I’ve seen many different styles, from the hand-drawn “whisp” people, to more detailed entourage style done by architectural renderers. to direct tracings of entourage…seventies style clothing and all. The underlying reason for using these is speed and convenience, especially the Leggitt style…its very quick. People are inherently tough to draw in detail, and people dedicated their lives and careers trying to do it well. And franky, we LAs really cannot draw all that well when you out us in context with other artists, which is why we stylize things.July 17, 2011 at 9:26 pm #173337
that brings up an interesting point. it may be true that LA’s in general are not the best artists (otherwise they would be artists)… but as a group do we suppress or malign those individuals that might do better in that arena, or suppress possible innovation?July 17, 2011 at 9:58 pm #173336
I don’t think so…if there is somebody who creates a really unique, functional, and pleasing style…it WILL be copied. Not so much with hand anymore, but look at how much of even the computer generated stuff all looks the same.July 18, 2011 at 10:58 am #173335Andrew Garulay, RLAParticipant
Why worry about what other LAs do? If you think it will be a benefit, do it. Anytime that you see a “weakness” in the profession which you do not have it is an advantage to you.
I honestly am amazed by the many perceived obstacles to success people can find because someone else is not doing something that they can do. This is like a football player who can run twice as fast as everyone else being upset that no one else can catch him. Take the ball and run with it and leave everyone else chasing you down the field.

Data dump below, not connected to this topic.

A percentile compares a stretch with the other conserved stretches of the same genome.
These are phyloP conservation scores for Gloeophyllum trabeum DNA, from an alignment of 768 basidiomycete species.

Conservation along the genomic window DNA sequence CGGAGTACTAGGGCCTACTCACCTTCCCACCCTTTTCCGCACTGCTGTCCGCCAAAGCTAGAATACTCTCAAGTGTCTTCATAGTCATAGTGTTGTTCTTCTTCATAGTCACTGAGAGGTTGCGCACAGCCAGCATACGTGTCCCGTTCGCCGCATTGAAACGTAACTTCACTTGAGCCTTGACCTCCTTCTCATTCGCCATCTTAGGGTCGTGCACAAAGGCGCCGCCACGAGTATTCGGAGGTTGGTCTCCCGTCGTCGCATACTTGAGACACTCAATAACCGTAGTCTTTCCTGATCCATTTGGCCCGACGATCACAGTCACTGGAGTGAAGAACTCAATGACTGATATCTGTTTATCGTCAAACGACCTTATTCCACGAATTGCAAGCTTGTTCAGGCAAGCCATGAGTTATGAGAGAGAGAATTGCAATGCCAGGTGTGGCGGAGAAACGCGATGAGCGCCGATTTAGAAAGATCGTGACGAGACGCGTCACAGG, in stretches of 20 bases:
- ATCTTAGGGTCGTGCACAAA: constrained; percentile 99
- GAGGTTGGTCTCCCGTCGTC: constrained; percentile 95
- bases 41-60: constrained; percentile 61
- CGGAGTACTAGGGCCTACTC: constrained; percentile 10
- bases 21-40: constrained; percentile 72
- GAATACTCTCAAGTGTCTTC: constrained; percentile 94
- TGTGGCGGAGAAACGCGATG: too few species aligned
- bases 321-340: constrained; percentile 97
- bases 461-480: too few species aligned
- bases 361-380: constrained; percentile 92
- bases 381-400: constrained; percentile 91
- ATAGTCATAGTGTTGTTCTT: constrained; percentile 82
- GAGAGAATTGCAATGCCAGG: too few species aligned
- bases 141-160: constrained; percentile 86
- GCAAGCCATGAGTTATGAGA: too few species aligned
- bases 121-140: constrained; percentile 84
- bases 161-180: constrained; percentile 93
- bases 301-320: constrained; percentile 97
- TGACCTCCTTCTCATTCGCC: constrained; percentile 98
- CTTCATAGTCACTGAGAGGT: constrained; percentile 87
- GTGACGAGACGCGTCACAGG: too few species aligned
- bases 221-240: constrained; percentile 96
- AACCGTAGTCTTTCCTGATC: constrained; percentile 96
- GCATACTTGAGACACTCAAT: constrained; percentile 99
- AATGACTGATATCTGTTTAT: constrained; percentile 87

If you have a market advantage then it is up to you to use it. If that does not work, then is it an advantage?
If I have something that I am doing that works to give me an advantage over others, the last thing that I want to do is lose it whether it is the drawing of people, the choice of fonts, the use of plants, or sales approach.July 18, 2011 at 1:35 pm #173334Thomas J. JohnsonParticipant
The Pitchfork Festival in Chicago had a number of booths with silk-screen artists showing their posters (mostly concert/music). It occurred to me that this style could be applied to landscape architecture. It is clean, bold and expressive. Most posters only had 3-5 colors but they did a lot with those 3-5 colors.July 18, 2011 at 6:40 pm #173333Jon QuackenbushParticipant